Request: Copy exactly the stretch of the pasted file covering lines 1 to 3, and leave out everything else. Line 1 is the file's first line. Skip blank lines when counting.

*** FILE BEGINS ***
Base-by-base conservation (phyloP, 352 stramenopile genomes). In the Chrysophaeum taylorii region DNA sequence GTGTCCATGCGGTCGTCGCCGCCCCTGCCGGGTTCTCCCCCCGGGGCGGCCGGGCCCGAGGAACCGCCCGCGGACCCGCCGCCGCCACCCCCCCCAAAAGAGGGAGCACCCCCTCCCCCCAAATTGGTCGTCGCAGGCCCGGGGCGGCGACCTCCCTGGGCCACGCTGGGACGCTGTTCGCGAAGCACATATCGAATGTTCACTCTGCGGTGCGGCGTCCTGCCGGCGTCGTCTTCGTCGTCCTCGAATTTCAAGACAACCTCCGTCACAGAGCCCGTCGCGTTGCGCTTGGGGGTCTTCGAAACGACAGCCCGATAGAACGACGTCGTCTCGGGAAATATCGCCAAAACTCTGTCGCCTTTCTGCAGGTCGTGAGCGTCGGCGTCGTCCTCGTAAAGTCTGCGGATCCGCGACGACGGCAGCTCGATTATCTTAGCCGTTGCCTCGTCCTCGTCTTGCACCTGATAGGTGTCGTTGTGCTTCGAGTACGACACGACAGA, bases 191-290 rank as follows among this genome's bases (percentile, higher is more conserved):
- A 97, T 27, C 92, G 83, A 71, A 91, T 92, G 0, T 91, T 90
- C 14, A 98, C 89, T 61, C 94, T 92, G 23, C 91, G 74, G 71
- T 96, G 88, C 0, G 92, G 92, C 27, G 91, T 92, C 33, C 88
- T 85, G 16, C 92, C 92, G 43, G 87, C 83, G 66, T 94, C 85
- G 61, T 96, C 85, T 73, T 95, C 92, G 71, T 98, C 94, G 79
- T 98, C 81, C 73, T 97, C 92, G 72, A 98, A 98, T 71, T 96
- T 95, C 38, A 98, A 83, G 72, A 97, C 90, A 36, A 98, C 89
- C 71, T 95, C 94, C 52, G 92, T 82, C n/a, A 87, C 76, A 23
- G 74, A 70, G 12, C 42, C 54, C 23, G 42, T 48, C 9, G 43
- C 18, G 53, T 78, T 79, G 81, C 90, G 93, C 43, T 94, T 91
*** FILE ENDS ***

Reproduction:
Base-by-base conservation (phyloP, 352 stramenopile genomes). In the Chrysophaeum taylorii region DNA sequence GTGTCCATGCGGTCGTCGCCGCCCCTGCCGGGTTCTCCCCCCGGGGCGGCCGGGCCCGAGGAACCGCCCGCGGACCCGCCGCCGCCACCCCCCCCAAAAGAGGGAGCACCCCCTCCCCCCAAATTGGTCGTCGCAGGCCCGGGGCGGCGACCTCCCTGGGCCACGCTGGGACGCTGTTCGCGAAGCACATATCGAATGTTCACTCTGCGGTGCGGCGTCCTGCCGGCGTCGTCTTCGTCGTCCTCGAATTTCAAGACAACCTCCGTCACAGAGCCCGTCGCGTTGCGCTTGGGGGTCTTCGAAACGACAGCCCGATAGAACGACGTCGTCTCGGGAAATATCGCCAAAACTCTGTCGCCTTTCTGCAGGTCGTGAGCGTCGGCGTCGTCCTCGTAAAGTCTGCGGATCCGCGACGACGGCAGCTCGATTATCTTAGCCGTTGCCTCGTCCTCGTCTTGCACCTGATAGGTGTCGTTGTGCTTCGAGTACGACACGACAGA, bases 191-290 rank as follows among this genome's bases (percentile, higher is more conserved):
- A 97, T 27, C 92, G 83, A 71, A 91, T 92, G 0, T 91, T 90
- C 14, A 98, C 89, T 61, C 94, T 92, G 23, C 91, G 74, G 71